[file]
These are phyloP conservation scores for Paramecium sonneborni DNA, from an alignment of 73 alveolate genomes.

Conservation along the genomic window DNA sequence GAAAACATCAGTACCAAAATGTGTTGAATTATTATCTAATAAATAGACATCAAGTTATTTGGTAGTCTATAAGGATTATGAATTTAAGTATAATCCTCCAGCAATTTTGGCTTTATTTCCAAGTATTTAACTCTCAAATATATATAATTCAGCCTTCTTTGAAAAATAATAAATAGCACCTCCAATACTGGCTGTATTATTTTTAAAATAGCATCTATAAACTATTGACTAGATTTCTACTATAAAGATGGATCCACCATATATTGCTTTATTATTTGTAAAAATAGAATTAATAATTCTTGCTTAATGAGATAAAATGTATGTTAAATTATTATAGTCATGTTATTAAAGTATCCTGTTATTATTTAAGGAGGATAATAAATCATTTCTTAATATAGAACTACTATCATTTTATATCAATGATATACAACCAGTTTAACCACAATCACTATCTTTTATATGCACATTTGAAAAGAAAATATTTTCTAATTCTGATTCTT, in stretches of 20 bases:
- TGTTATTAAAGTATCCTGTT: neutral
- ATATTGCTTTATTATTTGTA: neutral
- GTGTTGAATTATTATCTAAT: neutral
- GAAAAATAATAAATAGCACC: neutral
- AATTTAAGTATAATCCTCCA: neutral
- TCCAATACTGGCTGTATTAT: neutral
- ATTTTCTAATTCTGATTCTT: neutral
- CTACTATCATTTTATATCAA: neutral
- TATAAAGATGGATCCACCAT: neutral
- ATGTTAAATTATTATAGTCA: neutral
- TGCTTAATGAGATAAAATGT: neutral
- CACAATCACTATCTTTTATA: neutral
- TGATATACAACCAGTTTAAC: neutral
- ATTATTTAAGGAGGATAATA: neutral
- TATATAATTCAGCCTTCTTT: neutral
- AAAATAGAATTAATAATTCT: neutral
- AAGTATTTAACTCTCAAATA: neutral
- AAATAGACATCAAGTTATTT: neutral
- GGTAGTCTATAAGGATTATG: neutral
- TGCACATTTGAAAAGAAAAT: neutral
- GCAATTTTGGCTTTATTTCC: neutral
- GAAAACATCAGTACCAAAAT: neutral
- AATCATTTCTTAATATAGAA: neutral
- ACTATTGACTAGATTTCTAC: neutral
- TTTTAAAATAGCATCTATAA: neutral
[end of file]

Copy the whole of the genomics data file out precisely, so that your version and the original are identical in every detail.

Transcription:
These are phyloP conservation scores for Paramecium sonneborni DNA, from an alignment of 73 alveolate genomes.

Conservation along the genomic window DNA sequence GAAAACATCAGTACCAAAATGTGTTGAATTATTATCTAATAAATAGACATCAAGTTATTTGGTAGTCTATAAGGATTATGAATTTAAGTATAATCCTCCAGCAATTTTGGCTTTATTTCCAAGTATTTAACTCTCAAATATATATAATTCAGCCTTCTTTGAAAAATAATAAATAGCACCTCCAATACTGGCTGTATTATTTTTAAAATAGCATCTATAAACTATTGACTAGATTTCTACTATAAAGATGGATCCACCATATATTGCTTTATTATTTGTAAAAATAGAATTAATAATTCTTGCTTAATGAGATAAAATGTATGTTAAATTATTATAGTCATGTTATTAAAGTATCCTGTTATTATTTAAGGAGGATAATAAATCATTTCTTAATATAGAACTACTATCATTTTATATCAATGATATACAACCAGTTTAACCACAATCACTATCTTTTATATGCACATTTGAAAAGAAAATATTTTCTAATTCTGATTCTT, in stretches of 20 bases:
- TGTTATTAAAGTATCCTGTT: neutral
- ATATTGCTTTATTATTTGTA: neutral
- GTGTTGAATTATTATCTAAT: neutral
- GAAAAATAATAAATAGCACC: neutral
- AATTTAAGTATAATCCTCCA: neutral
- TCCAATACTGGCTGTATTAT: neutral
- ATTTTCTAATTCTGATTCTT: neutral
- CTACTATCATTTTATATCAA: neutral
- TATAAAGATGGATCCACCAT: neutral
- ATGTTAAATTATTATAGTCA: neutral
- TGCTTAATGAGATAAAATGT: neutral
- CACAATCACTATCTTTTATA: neutral
- TGATATACAACCAGTTTAAC: neutral
- ATTATTTAAGGAGGATAATA: neutral
- TATATAATTCAGCCTTCTTT: neutral
- AAAATAGAATTAATAATTCT: neutral
- AAGTATTTAACTCTCAAATA: neutral
- AAATAGACATCAAGTTATTT: neutral
- GGTAGTCTATAAGGATTATG: neutral
- TGCACATTTGAAAAGAAAAT: neutral
- GCAATTTTGGCTTTATTTCC: neutral
- GAAAACATCAGTACCAAAAT: neutral
- AATCATTTCTTAATATAGAA: neutral
- ACTATTGACTAGATTTCTAC: neutral
- TTTTAAAATAGCATCTATAA: neutral